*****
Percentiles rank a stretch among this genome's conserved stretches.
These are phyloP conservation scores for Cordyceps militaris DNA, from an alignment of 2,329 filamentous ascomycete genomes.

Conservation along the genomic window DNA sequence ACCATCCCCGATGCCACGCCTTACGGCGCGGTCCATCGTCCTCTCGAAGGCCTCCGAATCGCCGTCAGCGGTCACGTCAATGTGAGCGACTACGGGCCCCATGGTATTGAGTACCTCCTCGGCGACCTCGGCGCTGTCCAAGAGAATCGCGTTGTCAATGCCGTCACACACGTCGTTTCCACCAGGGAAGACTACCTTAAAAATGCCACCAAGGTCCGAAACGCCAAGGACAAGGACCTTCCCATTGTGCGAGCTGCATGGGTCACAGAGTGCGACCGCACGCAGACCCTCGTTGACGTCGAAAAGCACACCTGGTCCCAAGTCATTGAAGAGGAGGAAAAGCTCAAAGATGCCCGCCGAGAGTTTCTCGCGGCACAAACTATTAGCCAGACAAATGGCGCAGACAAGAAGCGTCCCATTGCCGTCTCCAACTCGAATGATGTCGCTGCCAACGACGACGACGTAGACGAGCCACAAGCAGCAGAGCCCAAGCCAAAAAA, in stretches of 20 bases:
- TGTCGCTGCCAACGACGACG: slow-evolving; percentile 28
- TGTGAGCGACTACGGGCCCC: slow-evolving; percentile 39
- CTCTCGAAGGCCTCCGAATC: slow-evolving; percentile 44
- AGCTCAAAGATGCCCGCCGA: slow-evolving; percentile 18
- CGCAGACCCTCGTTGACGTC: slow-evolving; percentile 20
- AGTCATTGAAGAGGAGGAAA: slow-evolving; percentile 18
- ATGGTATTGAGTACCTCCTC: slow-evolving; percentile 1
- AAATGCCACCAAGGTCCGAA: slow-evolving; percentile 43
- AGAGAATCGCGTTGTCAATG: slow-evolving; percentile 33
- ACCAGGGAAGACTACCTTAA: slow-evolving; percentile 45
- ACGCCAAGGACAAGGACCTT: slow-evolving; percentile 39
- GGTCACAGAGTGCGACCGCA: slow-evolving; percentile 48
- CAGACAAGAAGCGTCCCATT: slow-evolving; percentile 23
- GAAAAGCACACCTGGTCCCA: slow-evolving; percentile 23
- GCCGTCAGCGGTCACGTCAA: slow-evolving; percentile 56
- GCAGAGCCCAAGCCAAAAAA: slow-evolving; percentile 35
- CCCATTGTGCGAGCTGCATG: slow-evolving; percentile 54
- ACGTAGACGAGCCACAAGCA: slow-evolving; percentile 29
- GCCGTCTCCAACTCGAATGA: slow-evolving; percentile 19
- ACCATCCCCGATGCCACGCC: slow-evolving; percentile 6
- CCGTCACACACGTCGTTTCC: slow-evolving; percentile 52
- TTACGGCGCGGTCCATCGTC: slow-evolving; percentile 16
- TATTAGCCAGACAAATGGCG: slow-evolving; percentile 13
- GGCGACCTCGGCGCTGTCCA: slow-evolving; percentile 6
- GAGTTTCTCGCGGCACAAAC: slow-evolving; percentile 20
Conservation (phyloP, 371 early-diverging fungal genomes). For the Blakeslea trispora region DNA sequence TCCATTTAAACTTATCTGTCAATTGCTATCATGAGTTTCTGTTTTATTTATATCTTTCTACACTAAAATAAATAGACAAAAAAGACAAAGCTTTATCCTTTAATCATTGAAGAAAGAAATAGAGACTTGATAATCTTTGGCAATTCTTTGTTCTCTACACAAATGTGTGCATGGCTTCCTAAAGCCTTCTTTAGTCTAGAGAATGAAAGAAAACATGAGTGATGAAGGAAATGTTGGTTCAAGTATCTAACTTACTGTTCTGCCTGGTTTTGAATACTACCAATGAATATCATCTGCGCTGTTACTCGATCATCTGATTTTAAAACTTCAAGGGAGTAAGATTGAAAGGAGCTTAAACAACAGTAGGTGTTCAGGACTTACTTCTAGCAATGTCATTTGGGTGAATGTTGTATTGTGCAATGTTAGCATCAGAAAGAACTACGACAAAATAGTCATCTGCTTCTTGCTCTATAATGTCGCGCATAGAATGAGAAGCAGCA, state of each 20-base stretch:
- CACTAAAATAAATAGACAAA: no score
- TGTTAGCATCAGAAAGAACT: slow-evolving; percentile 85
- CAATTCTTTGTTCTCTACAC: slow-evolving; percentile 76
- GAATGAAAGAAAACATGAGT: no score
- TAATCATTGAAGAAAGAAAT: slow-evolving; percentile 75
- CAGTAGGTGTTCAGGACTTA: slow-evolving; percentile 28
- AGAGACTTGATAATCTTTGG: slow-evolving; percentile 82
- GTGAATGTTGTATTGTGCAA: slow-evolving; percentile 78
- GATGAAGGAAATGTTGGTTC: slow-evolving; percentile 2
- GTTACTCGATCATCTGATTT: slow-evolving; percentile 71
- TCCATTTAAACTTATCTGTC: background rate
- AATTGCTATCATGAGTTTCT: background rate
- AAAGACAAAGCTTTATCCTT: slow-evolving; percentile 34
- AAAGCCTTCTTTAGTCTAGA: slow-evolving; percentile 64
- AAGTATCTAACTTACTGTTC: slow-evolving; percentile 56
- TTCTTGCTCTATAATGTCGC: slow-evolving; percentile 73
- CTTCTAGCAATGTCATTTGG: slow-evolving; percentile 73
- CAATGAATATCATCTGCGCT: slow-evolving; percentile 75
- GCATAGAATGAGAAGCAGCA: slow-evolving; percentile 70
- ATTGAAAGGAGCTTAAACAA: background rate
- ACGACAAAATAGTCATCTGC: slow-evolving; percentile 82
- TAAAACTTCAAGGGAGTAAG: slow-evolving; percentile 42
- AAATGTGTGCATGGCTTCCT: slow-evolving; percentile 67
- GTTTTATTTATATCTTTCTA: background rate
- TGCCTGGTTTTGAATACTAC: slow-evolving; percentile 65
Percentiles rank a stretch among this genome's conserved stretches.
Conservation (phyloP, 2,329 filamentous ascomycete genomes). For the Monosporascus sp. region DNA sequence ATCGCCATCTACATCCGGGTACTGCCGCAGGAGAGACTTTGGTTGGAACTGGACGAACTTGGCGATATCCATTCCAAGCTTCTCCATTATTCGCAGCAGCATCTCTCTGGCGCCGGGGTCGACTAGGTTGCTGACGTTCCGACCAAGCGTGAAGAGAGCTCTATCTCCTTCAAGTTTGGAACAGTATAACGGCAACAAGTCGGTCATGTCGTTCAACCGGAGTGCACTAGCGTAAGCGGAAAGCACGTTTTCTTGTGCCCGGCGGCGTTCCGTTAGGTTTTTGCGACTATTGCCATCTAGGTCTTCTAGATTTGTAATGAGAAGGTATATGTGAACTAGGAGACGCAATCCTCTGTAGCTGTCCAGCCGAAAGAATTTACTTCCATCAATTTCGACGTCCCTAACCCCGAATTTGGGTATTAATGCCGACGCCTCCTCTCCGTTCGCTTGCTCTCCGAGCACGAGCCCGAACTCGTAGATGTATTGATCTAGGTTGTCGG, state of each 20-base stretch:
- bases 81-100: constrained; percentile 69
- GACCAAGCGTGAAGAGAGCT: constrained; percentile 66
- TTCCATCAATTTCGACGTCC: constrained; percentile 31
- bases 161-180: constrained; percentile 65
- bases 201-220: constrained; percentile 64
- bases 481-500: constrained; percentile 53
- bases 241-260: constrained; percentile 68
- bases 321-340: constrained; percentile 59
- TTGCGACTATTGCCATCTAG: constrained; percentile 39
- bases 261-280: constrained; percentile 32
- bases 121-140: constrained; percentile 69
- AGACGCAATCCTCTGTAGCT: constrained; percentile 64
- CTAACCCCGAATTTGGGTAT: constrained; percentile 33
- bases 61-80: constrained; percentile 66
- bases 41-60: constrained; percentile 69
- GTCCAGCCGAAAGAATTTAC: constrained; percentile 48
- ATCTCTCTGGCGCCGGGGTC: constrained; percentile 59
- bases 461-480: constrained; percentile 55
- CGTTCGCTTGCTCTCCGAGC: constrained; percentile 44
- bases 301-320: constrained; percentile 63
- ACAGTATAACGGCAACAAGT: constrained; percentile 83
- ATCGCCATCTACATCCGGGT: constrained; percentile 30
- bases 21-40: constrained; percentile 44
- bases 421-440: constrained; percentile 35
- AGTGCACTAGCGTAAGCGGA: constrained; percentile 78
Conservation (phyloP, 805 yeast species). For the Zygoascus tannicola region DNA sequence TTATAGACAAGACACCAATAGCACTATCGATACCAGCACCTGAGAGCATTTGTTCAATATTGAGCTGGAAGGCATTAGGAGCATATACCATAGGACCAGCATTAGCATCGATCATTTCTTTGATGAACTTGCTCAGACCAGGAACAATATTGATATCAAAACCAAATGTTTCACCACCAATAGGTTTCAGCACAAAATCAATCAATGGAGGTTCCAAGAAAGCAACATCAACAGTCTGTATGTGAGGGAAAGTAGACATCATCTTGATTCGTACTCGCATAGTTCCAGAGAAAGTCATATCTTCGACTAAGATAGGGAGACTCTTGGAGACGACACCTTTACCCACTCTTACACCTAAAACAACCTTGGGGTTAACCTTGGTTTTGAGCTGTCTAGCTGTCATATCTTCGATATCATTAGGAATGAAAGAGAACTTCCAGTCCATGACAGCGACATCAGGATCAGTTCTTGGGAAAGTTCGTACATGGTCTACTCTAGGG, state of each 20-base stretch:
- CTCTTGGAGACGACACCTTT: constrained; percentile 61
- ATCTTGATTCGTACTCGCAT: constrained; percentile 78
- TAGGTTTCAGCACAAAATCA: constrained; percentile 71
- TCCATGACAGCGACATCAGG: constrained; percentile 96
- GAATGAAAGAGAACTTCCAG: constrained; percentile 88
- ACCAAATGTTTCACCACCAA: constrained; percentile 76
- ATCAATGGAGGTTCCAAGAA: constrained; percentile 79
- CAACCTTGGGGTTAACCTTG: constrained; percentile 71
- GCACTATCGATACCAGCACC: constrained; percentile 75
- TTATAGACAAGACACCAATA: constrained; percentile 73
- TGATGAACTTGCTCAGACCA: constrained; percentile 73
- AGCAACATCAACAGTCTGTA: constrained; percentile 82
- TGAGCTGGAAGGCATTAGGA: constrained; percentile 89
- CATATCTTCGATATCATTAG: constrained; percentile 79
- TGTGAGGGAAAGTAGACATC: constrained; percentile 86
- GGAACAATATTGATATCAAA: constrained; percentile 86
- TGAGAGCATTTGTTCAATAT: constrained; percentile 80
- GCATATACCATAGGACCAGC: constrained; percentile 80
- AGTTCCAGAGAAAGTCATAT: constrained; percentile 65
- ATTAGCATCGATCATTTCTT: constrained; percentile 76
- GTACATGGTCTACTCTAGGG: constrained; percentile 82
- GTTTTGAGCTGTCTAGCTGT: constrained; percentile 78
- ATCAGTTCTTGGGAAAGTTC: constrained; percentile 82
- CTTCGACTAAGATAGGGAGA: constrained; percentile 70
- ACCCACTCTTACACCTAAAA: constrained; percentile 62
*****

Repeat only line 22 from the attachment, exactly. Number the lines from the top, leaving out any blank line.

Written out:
- GCCGTCTCCAACTCGAATGA: slow-evolving; percentile 19